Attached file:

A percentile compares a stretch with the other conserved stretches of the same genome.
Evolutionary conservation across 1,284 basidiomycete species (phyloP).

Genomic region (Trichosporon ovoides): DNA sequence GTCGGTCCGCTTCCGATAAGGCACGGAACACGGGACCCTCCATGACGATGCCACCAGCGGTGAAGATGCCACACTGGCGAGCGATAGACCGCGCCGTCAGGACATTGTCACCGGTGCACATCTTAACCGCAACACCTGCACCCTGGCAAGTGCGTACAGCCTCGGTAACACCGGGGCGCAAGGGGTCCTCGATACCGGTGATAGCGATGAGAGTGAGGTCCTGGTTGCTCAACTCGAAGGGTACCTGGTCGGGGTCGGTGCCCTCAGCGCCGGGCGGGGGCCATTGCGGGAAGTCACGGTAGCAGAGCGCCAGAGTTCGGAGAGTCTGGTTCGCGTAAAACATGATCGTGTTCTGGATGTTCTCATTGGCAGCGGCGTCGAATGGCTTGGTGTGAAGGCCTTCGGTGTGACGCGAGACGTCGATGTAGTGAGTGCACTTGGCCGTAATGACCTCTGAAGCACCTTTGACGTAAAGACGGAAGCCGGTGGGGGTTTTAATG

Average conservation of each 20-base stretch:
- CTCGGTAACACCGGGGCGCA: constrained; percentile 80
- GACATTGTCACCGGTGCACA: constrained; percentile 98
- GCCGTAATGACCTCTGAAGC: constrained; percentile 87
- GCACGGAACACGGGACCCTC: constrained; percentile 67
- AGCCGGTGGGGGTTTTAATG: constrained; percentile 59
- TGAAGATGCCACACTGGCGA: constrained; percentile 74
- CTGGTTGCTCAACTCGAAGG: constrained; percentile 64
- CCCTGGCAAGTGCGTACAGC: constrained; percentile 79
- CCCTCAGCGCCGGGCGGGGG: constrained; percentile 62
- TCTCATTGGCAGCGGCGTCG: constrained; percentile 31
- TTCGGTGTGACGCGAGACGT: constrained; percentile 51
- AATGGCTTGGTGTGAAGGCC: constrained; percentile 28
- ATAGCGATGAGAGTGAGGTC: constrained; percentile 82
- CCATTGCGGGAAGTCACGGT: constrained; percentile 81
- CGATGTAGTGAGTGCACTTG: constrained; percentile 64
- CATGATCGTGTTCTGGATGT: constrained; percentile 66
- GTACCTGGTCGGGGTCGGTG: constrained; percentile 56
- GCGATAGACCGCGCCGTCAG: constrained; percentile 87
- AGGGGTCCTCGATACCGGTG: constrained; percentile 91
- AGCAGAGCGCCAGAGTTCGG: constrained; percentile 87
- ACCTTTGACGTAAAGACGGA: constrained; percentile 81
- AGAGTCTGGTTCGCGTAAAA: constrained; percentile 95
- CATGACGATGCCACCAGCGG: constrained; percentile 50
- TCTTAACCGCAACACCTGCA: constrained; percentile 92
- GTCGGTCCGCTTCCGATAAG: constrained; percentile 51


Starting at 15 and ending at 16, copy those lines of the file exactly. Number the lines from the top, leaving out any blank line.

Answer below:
- TTCGGTGTGACGCGAGACGT: constrained; percentile 51
- AATGGCTTGGTGTGAAGGCC: constrained; percentile 28